I started this month with only two drop spindles: a Bosworth Midi 1.5 ounce spindle, and a super-lightweight, half-ounce Golding 2″ ring spindle. Both were left over from my last jaunt into handspinning, over a decade ago.
But then someone advised me that the Bosworth spindle was too heavy for what I was spinning. So I bought a one-ounce KCL (Ken Ledbetter) modular spindle. It’s a nifty idea: the top of the shaft and the bottom of the shaft screw into the whorl, allowing you to swap out shafts and also easily convert the spindle from a low-whorl into a top whorl and vice versa.
After a few days, though, I decided I didn’t like the KCL spindle; it’s not rim-weighted, so didn’t keep spinning as long as I wanted it to. So I started ordering spindles…and things got a bit out of control.
So now I have this lovely Golding ring spindle:
It turned out to be too light as well, so I ordered two more Golding spindles, 1.3 and 1.5 ounces. They should arrive next week.
And then I decided I needed a plying spindle. So I looked through the Golding website to see what they had in the way of larger spindles. And I found this amazing beauty:
Normally I’m not a fan of too-exquisite-to-use spindles (I call them “spindle jewelry”), but this one was calling my name, I swear! So I bought it; it should arrive around the end of next week.
I also ordered some Akerworks spindles – mostly because I love the idea of 3D-printed, interchangeable whorls mounted on a carbon fiber shaft. Modern technology meets ancient craft! They won’t arrive until late June, though.
Meanwhile, the fiber stash has expanded. I visited a friend who had recently started working with metal clay, and traded her my leftover silver clay for a pair of hand carders and some fiber from her stash. I was also completely unable to resist a variegated Lincoln fleece: all those lovely shades of silver! So I spent part of last week washing the fleece and then carefully sorting it into eight shades of gray:
I’m particularly amused by my woolly “value scale” – eight steps from white to black rather than the traditional ten, but as I don’t have a really pure white or a really pure black, perhaps that’s appropriate.
I’ve also spun up about half of the gradated fiber from last time:
That will go into a pair of socks. I am, however, not knitting the socks myself; instead, I’m trading with a fellow Caltech graduate, who loves knitting more than I do. I’m going to spin enough yarn for two pairs of socks – one for her and one for me – and she’ll do the knitting.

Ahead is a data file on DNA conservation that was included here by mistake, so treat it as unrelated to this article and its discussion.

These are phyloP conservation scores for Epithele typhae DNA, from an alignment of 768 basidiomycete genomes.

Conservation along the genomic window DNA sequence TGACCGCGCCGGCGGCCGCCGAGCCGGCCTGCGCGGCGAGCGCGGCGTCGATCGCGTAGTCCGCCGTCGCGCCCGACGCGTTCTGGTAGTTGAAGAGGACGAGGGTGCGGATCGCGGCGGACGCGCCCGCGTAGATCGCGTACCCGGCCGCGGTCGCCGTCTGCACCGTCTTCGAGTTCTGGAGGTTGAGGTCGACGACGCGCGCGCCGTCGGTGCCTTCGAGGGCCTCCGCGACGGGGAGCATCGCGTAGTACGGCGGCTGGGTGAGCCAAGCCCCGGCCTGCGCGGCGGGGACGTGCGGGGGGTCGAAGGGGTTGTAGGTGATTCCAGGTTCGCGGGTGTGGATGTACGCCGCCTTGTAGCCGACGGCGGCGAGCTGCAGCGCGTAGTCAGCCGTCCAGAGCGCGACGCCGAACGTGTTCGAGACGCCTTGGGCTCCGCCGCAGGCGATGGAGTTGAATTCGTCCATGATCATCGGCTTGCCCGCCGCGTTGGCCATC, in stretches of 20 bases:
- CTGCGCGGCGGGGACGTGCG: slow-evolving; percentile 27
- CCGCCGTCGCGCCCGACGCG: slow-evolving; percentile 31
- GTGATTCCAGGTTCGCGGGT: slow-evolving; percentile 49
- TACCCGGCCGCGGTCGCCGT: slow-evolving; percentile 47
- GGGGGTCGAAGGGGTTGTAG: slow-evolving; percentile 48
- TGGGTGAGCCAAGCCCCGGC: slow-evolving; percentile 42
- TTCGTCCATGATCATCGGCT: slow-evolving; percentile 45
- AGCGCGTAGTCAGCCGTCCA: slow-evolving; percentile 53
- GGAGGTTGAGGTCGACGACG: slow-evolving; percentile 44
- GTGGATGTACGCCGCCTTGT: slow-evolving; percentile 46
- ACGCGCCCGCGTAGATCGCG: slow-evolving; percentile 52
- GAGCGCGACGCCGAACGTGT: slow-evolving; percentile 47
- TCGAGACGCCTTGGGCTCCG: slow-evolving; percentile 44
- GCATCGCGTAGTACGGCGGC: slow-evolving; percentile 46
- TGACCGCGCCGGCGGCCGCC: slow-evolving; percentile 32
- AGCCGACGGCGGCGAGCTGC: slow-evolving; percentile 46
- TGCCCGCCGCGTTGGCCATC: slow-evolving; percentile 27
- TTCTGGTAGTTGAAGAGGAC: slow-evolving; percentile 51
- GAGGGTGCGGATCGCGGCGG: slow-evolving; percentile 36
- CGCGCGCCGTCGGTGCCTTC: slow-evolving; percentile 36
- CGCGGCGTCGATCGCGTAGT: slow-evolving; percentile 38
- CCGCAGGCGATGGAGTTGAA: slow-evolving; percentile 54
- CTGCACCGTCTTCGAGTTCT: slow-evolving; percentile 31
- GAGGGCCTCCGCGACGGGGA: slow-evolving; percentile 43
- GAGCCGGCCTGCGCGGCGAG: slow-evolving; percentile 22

After that? I bought a pair of wool combs and am going to comb and spin the fleece. And then I’m going to weave a blanket. If it’s too warm for California, I’m sure I can find it another home with friends or relatives.
Of course, since I started with a six-pound fleece and my objective is to walk (and spin) about four hours a week, and I seem to be spinning at 0.3-0.5 ounces per hour, this is going to take awhile. If you assume four pounds of usable fiber, that’s 64 ounces or about 128 hours of spinning (being optimistic). At four hours a week, that will take 32 weeks – figure 40 weeks, including plying. So I probably won’t be ready to weave the blanket until next summer. But that’s okay; I’m in no hurry. The objective for this piece is not to create great art or even a practical item: it’s to motivate me to get some exercise. So if it takes forever, so much the better!
The one thing I haven’t figured out is how to manage my fiber supply. With the gradated top, I simply wind it around a wrist distaff (a rope/stick dangling from my wrist) and go. But the hand-combed top I’m making is so light and airy, and the sections so short, that it just falls off the wrist distaff. I’m thinking a very light basket carried on the arm. After that, all I’ll need is a little red riding hood and I’ll be ready to go wolf-hunting. 🙂
But that will all have to wait for me to finish spinning the sock yarn. Two pairs’ worth should take me through August, at the rate I’m spinning.
I guess I’ll just have to exercise more!
Fritz, being a supportive cat, has naturally been encouraging me to exercise. Mostly by making it impossible to get anything else done. Here he is, rolling around on my worktable and suggesting I go for a walk. After giving him a belly rub, of course.
Arleen wetmore says
You can buy a bracelet to hold your yarn!
Ann Durham says
Kudos on the walking and spinning! I wrote a blog post about doing that on Spinning Daily. Keeping the feet and hands busy frees the mind think.
I keep my fibers in a small bag (I wear the strap cross-body so it doesn’t fall off my shoulder). I can just reach in for another handful when I need it.